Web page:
Instep Ripple Lace
Row 1(MC): Sl 1, knit to end.
Row 2(MC): Sl 1 , knit to end.
Row 3, 5, 7, 9(CC): Sl 1, [k2tog twice, *yo, k1* three times, yo, sl 1 k1 psso twice, k1] three times.
Row 4, 6, 8, 10(CC): Sl 1, purl to end.
When instep reaches 7” from toe, place instep sts on scrap yarn or stitch holder and return sole sts to needle.
Row 1 (RS): With the left needle, pick up the two loops of the first slipped stitch on the instep and move them (correctly mounted) to the right hand needle. Knit the two picked up loops together with the first stitch on the needle. Knit to 1 st before the end of the needle, SSKK (see special stitches.)
Row 2 (WS): Sl 1, purl to last st, SSLP
Row 3: Sl 1, knit to last st, SSLK
Repeat Rows 2 and 3 until all slipped sts have been used, ending after a RS row (do not use sts on the stitch holder or scrap yarn.)
Mini Heel Flap and Short Rows
Mini Heel Flap
Row 1: Sl 1, purl to the end.
Row 2: Sl 1, knit to the end.
Repeat Rows 1 and 2 four more times (a total of 10 rows.)
Sl 1, purl to last st, W&T.
Knit to last st, W&T.
Purl to 1 st before end, W&T.
Knit to 1 st before end, W&T.
Purl to 2 sts before end, W&T.
Knit to 2 sts before end, W&T.
Continue working 1 fewer stitch each row until there are 10 sts between the wraps, ending after a knit row. I use Misocrafty’s Short Row Heel Tutorial to eliminate holes, but feel free to use your favorite method of picking up wraps in the next section.
Purl to the first wrap. Pick up the wrap with and leave on right needle. Purl the wrapped stitch and pass the picked up wrap over, as in a psso. Wrap the next stitch again, turn.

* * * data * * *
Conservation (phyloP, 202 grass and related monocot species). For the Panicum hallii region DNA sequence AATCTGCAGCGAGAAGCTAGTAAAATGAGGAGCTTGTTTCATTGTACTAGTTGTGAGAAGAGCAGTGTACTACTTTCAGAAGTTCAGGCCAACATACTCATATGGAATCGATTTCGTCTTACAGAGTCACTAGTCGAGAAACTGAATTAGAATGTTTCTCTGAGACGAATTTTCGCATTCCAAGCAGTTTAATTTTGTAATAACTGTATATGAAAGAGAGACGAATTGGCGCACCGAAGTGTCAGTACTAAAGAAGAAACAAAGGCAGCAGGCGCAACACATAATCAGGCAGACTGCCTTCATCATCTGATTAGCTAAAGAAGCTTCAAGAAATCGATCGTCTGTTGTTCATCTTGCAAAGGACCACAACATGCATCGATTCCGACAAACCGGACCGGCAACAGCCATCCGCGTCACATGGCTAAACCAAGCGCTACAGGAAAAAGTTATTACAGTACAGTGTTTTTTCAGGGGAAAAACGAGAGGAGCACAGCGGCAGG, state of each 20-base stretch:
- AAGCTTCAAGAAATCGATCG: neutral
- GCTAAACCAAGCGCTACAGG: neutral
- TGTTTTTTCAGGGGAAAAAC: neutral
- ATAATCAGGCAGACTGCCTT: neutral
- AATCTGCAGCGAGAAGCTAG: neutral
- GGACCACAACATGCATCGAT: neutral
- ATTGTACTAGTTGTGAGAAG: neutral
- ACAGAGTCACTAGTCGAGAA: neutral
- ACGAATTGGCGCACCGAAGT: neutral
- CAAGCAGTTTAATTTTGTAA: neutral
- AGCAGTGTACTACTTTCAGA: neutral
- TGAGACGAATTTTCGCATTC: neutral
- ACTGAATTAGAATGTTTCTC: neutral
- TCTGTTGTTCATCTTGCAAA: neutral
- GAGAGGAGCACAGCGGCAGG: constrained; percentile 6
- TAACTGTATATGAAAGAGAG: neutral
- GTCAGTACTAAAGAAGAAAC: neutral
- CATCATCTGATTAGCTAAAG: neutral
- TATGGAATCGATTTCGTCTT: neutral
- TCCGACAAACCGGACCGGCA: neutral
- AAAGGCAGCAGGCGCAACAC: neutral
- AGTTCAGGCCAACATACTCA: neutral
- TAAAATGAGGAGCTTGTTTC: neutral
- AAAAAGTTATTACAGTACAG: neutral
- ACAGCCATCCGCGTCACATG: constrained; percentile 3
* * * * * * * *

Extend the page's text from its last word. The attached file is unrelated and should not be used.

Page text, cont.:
Knit to the first knit wrap, pick up the wrap and leave on right needle. Knit the wrapped stitch and pass the picked up wrap over, as in a psso. Wrap the next stitch again, turn.
Purl to the first purl wrap. Pick up the two wraps and leave on right needle. Purl wrapped stitch and pass wraps over, as in a psso. Wrap the next stitch again, turn.
Knit to the next knit wrap. Pick up the two wraps and leave on right needle. Knit wrapped stitch and pass the two wraps over, as in a psso. Wrap the next stitch again, turn.
Continue working wraps until all sts have been worked, ending on a RS row.
Pick Up Stitches
Pick up and knit through the back loops 5 sts along the heel flap, one in each slipped stitch on the edge. Pick up and knit through the back loop 1 stitch in the corner. Place marker.
Return instep stitches to needle. Knit 19, k2tog, knit to end of instep.
Place marker, pick up and knit through the back loops 1 stitch in the corner and 5 sts along the flap. K 13. Place marker for beginning of round (center of the heel.) 38 sts on sole.
Row 1: Knit to 3 stitches before the first marker, k2tog, k1. Knit to the second marker, k1, ssk, knit to the end of the round. 2 sts deceased.
Row 2: Knit.
Repeat Rows 1 and 2 until 66 sts remain. (I had intended to do some 1×1 ribbing here during the decreases, just for fun, but I forgot by the time I got to this point. I still think it would look nice, though.)
Next Row: K1, k2tog, k3, k2tog, k3, k2tog, k1, knit across instep, k1, ssk, k3, ssk, k3, ssk, k1. 60 sts.
Join CC and work Leg Ripple Lace until desired length. Shown 2 ½ repeats, starting on Row 7.
Leg Ripple Lace
Row 1(MC): Knit
Row 2(MC): Purl
Row 3, 5, 7, 9(CC): [k2tog twice, *yo, k1* three times, yo, sl 1 k1 psso twice, k1] around.
Row 4, 6, 8, 10(CC): Knit
Ripple Bind Off
In MC, knit 1 round.
Next Row: K5, in next stitch kf&b twice, kf (5 sts increased),*Knit 11, in next stitch kf&b twice kf*4 times, k6. 85 sts.
Bind off loosely knitwise. Make second sock. 🙂
Please Note: I post my patterns as soon as I’ve completed them because I’m excited to share them with you. They have not been fully tested. But they are free. I’ve made every effort to make sure that the instructions are clear and error-free. There may be typos or pattern mistakes and if you find them or have any questions, please let me know by posting a comment or emailing me, dailyskein at gmail.com.
This work by Cailyn Meyer is licensed under a Creative Commons Attribution-Noncommercial-Share Alike 3.0 United States License.